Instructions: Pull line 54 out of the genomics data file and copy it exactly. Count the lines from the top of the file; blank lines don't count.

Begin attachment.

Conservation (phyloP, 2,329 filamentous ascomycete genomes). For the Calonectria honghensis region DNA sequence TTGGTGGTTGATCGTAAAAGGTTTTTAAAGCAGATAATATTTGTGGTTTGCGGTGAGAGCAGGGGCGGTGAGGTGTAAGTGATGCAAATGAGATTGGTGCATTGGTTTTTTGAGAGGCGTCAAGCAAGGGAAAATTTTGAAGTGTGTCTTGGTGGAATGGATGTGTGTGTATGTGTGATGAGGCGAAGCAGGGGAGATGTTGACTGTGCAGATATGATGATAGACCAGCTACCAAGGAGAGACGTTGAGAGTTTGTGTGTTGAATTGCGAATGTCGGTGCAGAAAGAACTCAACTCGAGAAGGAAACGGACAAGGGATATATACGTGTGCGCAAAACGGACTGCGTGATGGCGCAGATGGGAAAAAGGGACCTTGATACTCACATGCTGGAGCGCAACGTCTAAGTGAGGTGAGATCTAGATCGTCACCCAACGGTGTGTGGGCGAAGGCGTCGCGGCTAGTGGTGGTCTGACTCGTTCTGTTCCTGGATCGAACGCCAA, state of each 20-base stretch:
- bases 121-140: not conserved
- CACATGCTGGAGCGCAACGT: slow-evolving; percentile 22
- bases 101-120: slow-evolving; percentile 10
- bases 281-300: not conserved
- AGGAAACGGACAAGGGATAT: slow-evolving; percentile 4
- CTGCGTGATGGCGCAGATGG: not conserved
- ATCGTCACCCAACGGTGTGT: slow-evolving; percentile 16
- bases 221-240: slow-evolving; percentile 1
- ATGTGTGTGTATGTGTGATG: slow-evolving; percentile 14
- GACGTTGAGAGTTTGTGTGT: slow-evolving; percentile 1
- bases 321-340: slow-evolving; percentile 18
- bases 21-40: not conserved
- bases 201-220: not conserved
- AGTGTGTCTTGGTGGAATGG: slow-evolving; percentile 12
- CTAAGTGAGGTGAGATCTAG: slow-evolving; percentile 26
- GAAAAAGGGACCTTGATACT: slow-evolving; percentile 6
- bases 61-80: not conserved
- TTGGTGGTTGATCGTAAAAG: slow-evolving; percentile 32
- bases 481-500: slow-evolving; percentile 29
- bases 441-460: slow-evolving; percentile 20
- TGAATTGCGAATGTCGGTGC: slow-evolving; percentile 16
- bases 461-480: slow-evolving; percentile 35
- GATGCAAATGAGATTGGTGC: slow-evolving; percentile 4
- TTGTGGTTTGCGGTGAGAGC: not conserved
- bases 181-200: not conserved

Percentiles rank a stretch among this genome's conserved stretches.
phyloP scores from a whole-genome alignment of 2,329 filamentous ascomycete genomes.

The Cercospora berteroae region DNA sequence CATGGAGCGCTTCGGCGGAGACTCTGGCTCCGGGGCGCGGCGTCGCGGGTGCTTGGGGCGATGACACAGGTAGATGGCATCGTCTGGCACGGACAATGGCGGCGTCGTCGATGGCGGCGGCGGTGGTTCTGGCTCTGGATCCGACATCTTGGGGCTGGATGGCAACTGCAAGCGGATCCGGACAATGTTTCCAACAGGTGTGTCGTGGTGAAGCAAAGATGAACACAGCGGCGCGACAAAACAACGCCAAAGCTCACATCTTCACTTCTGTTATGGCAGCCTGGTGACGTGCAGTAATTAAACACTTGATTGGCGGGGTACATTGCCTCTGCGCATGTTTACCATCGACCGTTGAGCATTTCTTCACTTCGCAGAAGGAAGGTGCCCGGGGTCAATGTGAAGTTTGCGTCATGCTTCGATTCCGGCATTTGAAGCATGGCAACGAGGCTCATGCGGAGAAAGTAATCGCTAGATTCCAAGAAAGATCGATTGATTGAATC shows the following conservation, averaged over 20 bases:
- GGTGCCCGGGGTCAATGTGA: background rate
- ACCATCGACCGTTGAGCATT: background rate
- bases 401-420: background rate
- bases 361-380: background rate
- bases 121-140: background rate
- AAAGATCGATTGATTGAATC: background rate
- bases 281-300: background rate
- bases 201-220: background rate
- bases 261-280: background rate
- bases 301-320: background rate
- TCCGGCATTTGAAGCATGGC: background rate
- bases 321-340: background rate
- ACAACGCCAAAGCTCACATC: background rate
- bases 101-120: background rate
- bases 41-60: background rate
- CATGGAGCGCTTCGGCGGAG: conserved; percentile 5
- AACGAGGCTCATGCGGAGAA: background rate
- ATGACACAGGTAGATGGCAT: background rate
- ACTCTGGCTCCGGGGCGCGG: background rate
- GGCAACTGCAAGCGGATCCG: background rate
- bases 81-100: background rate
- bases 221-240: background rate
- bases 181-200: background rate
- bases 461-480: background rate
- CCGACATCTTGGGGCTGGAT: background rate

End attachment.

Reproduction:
- CCGACATCTTGGGGCTGGAT: background rate